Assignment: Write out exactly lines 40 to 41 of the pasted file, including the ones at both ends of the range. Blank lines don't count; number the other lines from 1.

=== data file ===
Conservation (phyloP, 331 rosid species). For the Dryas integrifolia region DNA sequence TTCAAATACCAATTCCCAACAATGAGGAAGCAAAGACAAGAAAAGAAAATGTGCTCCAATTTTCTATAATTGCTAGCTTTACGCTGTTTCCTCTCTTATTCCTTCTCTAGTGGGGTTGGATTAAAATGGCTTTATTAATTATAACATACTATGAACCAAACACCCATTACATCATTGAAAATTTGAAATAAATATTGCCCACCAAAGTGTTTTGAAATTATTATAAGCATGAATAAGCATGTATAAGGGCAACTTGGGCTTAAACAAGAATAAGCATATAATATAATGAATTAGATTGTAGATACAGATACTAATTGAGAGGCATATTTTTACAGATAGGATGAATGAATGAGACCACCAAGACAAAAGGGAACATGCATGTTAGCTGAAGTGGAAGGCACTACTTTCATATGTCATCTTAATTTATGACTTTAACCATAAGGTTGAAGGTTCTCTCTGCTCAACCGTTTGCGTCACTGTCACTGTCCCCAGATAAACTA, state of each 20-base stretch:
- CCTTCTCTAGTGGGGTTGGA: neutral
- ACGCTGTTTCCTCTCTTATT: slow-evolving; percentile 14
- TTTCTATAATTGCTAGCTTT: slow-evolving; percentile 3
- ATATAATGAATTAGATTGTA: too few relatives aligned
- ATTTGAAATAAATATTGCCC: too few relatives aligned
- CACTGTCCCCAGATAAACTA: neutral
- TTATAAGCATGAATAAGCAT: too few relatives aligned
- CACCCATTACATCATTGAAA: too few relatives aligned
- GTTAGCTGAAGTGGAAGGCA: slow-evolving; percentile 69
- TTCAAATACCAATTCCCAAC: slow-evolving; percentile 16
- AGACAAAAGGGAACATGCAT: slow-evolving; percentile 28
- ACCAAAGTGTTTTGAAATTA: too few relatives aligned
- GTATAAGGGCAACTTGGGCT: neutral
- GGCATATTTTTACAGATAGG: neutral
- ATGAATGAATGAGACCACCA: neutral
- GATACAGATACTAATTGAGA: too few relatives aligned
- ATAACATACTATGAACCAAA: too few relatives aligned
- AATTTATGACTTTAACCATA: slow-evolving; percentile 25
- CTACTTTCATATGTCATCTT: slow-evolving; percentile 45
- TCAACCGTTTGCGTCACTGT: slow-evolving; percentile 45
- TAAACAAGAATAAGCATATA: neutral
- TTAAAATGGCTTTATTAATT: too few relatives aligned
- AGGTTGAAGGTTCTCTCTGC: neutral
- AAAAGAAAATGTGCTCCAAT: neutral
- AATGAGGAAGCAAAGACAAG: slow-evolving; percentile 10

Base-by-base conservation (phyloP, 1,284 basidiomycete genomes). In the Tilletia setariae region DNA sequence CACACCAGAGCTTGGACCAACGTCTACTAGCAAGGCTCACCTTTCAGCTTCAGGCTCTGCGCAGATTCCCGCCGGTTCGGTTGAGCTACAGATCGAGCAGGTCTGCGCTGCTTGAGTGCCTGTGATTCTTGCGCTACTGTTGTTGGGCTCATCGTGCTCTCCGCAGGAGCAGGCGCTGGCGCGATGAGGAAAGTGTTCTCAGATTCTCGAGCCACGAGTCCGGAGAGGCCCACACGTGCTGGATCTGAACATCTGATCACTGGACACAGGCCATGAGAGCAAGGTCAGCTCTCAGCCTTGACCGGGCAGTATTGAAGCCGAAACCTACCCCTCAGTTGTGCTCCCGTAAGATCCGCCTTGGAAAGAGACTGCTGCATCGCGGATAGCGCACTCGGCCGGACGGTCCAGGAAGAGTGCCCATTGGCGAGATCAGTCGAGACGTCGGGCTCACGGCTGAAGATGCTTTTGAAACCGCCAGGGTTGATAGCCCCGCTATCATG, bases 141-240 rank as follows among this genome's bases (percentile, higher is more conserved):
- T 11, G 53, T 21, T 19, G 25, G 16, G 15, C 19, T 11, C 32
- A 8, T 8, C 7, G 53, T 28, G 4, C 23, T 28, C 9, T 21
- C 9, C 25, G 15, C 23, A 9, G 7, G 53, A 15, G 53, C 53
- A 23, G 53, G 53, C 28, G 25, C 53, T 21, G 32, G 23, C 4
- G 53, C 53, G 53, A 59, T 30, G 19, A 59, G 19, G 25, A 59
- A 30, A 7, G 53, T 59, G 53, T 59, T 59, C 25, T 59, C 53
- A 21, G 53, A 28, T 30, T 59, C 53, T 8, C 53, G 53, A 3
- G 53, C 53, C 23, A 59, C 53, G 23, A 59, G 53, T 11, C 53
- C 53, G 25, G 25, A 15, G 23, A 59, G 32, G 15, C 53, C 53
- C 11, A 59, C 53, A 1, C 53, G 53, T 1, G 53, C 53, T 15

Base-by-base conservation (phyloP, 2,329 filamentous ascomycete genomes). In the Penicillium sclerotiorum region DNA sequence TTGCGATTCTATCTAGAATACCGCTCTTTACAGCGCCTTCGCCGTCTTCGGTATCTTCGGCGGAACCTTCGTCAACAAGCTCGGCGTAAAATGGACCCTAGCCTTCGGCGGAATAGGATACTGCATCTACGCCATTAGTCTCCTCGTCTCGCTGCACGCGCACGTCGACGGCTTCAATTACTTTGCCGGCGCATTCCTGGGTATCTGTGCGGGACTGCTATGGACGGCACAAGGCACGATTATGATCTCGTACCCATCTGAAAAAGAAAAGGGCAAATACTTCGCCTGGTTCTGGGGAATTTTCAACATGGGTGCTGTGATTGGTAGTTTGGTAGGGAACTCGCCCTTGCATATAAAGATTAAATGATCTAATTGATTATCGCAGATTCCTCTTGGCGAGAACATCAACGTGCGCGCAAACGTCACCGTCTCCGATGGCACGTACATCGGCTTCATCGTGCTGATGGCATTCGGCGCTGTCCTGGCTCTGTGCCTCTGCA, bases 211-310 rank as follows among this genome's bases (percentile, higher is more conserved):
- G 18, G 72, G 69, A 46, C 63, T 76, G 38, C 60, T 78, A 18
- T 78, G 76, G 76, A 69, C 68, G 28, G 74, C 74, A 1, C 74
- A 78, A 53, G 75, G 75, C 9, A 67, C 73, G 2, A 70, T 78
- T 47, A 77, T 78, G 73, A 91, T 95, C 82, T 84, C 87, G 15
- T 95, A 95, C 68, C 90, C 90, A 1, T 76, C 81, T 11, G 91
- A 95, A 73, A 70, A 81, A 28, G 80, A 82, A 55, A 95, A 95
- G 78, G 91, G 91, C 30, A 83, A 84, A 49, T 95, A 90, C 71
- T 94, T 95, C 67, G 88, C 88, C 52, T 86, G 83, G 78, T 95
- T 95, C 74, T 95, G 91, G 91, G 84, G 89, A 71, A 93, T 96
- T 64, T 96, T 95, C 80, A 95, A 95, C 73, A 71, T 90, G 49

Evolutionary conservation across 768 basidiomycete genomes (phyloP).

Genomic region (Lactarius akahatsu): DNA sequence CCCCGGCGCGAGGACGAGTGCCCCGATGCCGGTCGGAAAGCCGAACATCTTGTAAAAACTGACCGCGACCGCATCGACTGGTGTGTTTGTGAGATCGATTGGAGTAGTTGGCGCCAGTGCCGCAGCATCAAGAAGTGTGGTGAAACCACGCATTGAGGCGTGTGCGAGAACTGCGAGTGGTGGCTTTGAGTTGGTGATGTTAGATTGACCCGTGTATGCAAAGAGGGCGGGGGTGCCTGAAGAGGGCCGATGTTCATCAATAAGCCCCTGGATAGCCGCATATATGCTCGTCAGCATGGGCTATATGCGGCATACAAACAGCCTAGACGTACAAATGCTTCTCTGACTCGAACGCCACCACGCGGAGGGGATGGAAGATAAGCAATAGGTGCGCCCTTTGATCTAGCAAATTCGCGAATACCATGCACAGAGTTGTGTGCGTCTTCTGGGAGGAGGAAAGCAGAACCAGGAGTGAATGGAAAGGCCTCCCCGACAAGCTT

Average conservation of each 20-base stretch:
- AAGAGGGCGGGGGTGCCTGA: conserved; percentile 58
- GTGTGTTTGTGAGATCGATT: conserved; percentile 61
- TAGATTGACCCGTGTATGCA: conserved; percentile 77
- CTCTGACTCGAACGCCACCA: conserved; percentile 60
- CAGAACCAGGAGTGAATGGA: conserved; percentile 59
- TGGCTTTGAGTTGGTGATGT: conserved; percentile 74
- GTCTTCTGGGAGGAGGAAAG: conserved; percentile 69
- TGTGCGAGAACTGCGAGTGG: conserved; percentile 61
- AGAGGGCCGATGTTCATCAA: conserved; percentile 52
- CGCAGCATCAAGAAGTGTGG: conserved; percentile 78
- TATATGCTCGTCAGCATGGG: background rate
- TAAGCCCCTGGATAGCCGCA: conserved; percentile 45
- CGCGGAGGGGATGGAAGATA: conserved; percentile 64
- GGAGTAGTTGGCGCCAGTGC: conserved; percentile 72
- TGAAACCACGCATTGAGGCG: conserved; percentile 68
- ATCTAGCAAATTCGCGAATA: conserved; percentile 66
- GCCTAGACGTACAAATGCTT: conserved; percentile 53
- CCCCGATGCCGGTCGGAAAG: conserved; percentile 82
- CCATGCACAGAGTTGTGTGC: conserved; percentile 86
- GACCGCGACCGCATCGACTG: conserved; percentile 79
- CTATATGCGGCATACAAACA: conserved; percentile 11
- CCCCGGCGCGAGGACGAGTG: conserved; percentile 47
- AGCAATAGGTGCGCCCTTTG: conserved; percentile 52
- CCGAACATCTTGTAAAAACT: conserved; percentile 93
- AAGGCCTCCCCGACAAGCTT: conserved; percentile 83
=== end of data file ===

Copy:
- T 78, G 76, G 76, A 69, C 68, G 28, G 74, C 74, A 1, C 74
- A 78, A 53, G 75, G 75, C 9, A 67, C 73, G 2, A 70, T 78